The first inbred strain of mice was DBA, developed in about 1909 by Dr. C.C. Little, then a graduate student at Harvard University. He went on to found the Jackson Laboratory which is now the main repository in the World for genetically defined mice. These are made available to research workers throughout the World.
The properties of inbred strains which were essential in most of these studies was the genetic uniformity (isogenicity) and stability of the strains so that an identical genotype could be obtained over a long period of time, and the differences between the strains.
Inbred strains 8. Strains of Mice and Rats 76% of animals used in research in the UK in 2008 were mice or rats, as sown below, and the use of mice continues to grow. But there are lots of
The laboratory mouse is the primary model organism for the study of human biology and disease. An inbred strain of mice represents a unique fixed genotype that can be accessed repeatedly as individual yet homogeneous experimental subjects with a predictable phenotype and defined allelic complement. Hundreds of inbred strains of mice have been described and new strains continue to be developed, taking advantage of the rich genetic diversity among the existing strains and the ease with which the mouse genome can be manipulated.
The genealogy chart of inbred strains graphically depicts the origins and relationships of inbred mouse strains.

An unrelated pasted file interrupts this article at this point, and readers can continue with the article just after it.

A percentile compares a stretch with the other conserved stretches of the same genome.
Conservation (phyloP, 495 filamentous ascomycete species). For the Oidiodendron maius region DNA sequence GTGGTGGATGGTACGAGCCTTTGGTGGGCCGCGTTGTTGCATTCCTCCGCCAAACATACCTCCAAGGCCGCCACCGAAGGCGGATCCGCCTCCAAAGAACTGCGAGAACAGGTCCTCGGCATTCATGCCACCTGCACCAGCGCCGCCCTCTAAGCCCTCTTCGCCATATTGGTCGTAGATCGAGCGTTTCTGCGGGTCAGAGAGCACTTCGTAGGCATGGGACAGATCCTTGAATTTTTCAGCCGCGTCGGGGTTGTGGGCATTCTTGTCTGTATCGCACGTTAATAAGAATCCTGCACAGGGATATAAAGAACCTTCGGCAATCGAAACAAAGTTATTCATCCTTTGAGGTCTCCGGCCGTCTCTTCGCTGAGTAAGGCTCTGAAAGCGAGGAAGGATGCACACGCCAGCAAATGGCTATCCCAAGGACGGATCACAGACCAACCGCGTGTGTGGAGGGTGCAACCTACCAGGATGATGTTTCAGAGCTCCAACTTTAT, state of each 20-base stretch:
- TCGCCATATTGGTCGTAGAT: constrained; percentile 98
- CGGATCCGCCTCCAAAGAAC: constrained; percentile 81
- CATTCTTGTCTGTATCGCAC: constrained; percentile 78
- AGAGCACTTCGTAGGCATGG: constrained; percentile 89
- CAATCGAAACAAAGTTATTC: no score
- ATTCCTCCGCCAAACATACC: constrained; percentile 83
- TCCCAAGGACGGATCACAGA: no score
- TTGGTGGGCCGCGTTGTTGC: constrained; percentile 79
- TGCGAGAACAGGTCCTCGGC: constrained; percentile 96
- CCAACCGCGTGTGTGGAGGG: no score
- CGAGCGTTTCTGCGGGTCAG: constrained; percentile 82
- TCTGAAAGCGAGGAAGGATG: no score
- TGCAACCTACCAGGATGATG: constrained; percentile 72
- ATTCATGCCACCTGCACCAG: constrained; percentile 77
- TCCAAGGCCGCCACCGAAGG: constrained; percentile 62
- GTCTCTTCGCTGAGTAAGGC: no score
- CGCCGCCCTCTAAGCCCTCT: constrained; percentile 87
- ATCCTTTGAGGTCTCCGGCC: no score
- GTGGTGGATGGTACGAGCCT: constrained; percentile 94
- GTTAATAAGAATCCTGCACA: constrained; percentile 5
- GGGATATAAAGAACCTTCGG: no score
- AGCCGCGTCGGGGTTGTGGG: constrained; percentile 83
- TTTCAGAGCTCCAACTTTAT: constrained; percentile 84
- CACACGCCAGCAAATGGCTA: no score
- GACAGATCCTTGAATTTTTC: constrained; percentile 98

Beck JA, Lloyd S, Hafezparast M, Lennon-Pierce M, Eppig JT, Festing MFW, Fisher EMC. 2000. Genealogies of mouse inbred strains. Nature Genetics 24: 23-25. J:59229 PubMed
The chart is available as a downloadable Portable Document Format (PDF) file (file size: 4398 Kbytes).
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Accompanying the chart is a Key to the Chart of Strain Genealogies providing, for each strain on the Chart, location coordinates, a reference to its genealogy, and an indication whether it was extant when the chart was generated.
These files are available through the courtesy of Nature Genetics. In the future, the chart and its data will be incorporated into the Mouse Genome Database (MGD), where fuller historical tracking can be documented and the chart continuously updated and expanded.
Additional information on Inbred Strains is available at Strains, SNPs and Polymorphisms.
Inbred strains The laboratory mouse is the primary model organism for the study of human biology and disease. An inbred strain of mice represents a unique fixed genotype that can be accessed